Midday is the Way
As September gives way to October, influxes of migratory waterfowl from the north provide even more hunting opportunities for prairie waterfowlers. Light geese and specklebellies stack up on staging lakes and adjacent grainfields, mallards fall into more predictable flight patterns between roosting and feeding areas, and "calendar ducks" such as gadwalls, wigeon, canvasbacks, and redheads congregate on larger potholes in preparation for their trip south.
While freelancing in the PPR, waterfowlers shouldn't overlook productive hunting opportunities during the middle of the day, says Montana resident Steve Bierle. "After the beginning of the season, mallards and Canada geese get conditioned to hunting pressure when they go out to feed early in the morning and later in the afternoon," he explains. "I have some of my best hunting on 'day roosts' and staging ponds the birds use late in the morning and early in the afternoon. They aren't expecting any trouble in these spots."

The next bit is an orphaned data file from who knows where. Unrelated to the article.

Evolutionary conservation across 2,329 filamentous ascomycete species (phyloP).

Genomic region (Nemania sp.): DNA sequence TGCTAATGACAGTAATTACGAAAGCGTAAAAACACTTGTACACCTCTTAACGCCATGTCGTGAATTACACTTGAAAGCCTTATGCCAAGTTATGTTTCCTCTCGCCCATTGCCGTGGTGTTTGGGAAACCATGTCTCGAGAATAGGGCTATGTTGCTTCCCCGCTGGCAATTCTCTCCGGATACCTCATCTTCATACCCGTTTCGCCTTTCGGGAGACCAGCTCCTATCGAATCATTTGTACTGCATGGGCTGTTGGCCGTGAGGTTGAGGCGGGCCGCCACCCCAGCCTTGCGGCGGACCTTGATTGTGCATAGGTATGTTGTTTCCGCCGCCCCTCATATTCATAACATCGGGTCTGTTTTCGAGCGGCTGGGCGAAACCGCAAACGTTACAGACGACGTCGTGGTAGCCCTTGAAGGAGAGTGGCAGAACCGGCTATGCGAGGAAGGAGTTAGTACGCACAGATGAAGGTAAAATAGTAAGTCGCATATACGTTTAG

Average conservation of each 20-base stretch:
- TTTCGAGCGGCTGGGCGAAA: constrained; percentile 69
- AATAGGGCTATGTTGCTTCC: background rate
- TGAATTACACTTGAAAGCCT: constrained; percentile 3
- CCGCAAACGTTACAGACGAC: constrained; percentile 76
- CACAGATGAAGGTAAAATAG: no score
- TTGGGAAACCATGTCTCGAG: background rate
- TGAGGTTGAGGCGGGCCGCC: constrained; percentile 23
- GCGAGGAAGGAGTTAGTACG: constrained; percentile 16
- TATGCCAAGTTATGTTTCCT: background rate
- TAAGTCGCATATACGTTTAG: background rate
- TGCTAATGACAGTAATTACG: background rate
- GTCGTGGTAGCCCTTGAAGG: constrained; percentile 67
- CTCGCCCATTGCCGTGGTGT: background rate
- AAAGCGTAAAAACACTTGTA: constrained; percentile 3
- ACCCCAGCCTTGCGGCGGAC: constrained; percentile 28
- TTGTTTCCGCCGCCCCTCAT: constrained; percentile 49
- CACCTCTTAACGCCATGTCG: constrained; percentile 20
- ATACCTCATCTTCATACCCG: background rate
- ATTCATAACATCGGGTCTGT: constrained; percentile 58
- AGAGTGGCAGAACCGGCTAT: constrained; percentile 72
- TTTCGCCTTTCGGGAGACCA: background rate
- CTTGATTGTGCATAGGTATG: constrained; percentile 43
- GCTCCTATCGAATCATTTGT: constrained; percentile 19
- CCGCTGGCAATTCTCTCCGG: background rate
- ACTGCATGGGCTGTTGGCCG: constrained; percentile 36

Bierle says waterfowl use a variety of habitats as midday resting areas. "You might find honkers loafing around a pasture pond, mallards tucked into a willow-lined slough, or pintails sitting on patches of sheet water in harvested grainfields. Wherever you find the birds, if you can get permission to hunt these spots, you're in for a treat."
Bierle adds that getting permission to hunt waterfowl on private land is still a reality across much of the PPR, but it's a privilege that shouldn't be taken for granted. "Sealing the deal on a hunt with a handshake is something that just doesn't happen everywhere," he says. "Many landowners still enjoy sharing the hunting opportunities on their property with visitors. In return for their generosity, hunters should be sure to pick up after themselves, close all the gates, and just say 'thanks.' Leaving a good impression may mean more hunting opportunities in the future."